As a mom of two kids, air quality is particularly important to me. I’ve had to rush my infant child to the emergency room as he struggled to breathe.

Too many parents are now sharing that terrifying experience because our air quality has deteriorated so badly. No one should have to check air pollution reports before letting their kids play outside or go for a hike.

Stacy Jayawardene

I worry about long-term effects our poor air quality is having on their health. Now, aside from everyday parent concerns, I stress about what an increasingly warming world means for them. I’m frightened for their future.

On a positive note, a few weeks ago with a $500 million investment, former New York Mayor and now the UN Secretary-General’s Special Envoy for Climate Action Michael Bloomberg, launched the largest coordinated campaign to beat back the advance of climate change in the United States.

Bloomberg’s Beyond Carbon campaign will accelerate climate action nationwide and transition the U.S. energy supply from fossil fuels to 100% clean renewable sources.

Clean energy means cleaner air. Bloomberg is wisely working with advocates around the country, building on the leadership and progress already underway, in places like Colorado.

This is great news for Colorado kids. Colorado is a leader in advancing clean energy and cleaning our air and we, too, are committed to taking action.

Our state legislature just passed the Climate Action Plan to Reduce Carbon Pollution. Signed by Gov. Jared Polis this spring, it puts Colorado on a path to reduce carbon pollution 26% by 2025, 50% by 2030, and 90% by 2050.

Beyond Carbon is a bold plan and exactly what the nation needs now in the face of minimal engagement from our federal leaders.

We need immediate action across all economic sectors in every region of the country to achieve carbon pollution reduction goals that will make a meaningful difference for the health and future of our kids. We must transition as quickly as possible to push back on climate change and the costly crises it brings.

READ: Colorado Sun opinion columnists.

No one can dispute that we are increasingly faced with serious environmental and economic impacts due to heat, drought, floods and fires of a magnitude we’ve never seen before. 2017 and 2018 were the hottest years on record.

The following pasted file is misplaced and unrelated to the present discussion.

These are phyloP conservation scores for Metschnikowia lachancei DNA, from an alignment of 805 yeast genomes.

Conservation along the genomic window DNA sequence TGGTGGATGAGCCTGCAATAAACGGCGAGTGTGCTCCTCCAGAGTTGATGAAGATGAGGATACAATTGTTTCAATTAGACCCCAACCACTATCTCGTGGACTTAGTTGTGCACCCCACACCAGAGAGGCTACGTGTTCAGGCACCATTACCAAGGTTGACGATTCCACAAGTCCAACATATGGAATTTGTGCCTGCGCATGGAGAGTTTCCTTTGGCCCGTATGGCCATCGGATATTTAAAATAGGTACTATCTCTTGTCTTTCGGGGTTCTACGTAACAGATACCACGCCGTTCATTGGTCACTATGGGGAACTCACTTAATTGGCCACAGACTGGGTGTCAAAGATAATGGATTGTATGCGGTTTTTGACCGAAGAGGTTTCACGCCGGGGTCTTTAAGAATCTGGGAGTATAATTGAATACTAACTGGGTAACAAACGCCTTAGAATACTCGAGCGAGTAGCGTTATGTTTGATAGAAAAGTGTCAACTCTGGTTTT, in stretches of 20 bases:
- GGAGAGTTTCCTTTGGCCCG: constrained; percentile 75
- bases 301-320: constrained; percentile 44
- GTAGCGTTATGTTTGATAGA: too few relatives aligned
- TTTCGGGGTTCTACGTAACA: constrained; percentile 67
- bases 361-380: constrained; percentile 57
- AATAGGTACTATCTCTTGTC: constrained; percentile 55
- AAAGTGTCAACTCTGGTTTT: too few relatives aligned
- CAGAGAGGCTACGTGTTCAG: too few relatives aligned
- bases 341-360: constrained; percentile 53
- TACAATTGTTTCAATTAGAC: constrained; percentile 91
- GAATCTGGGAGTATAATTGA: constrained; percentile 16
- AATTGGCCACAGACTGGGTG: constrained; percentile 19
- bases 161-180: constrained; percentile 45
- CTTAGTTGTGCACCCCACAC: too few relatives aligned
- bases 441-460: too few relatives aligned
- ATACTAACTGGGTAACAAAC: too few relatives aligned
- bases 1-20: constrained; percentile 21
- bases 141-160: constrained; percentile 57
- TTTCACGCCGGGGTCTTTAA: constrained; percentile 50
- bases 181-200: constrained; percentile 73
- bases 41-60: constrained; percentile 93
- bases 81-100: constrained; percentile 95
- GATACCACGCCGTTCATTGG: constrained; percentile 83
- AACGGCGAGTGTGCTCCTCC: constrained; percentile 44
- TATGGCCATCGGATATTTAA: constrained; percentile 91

It’s becoming too hot, wet or dry for some species to survive. Increasing air pollution is causing more and dire public health problems, jacking up the rates of heart disease, asthma, respiratory diseases, and cancer. Our kids are particularly susceptible to the damage dirty air causes to our health.

Scientists overwhelmingly agree these phenomena and the havoc they wreak are the result of climate change, and that a major contributor to climate change is the pollution caused by the burning of fossil fuels.

We are further advised that if we transition to using clean energy by mid-century, we can change the dangerous course we are on and avoid the worst outcomes. 

Beyond Carbon could help quicken the changeover from burning dirty fuels to using renewable energy sources with local investments.

We applaud Mayor Bloomberg’s passion to combat climate change and encourage his investment in the meaningful work going on in the West and especially in Colorado right now. 

Colorado has just set some of the strongest changeover targets in the country. We invite Mr. Bloomberg to visit with us, our state leaders and community groups that are the embodiment of Beyond Carbon. We welcome Beyond Carbon’s support to reduce the pollution that causes climate change and sick kids.

There is a lot riding on how we deal with climate change. My kids’ and all our kids’ health and future are at the top of that list.

They are counting on us to do everything we can to protect them. It means the world to have Mayor Bloomberg’s energy and generosity riding with us.

Stacy Jayawardene is a Centennial mom of two children and is part of the Colorado Moms Know Best network of parents standing up for their children by protecting Colorado’s outdoors and quality of life, especially clean air.

Stacy Jayawardene

Special to The Colorado Sun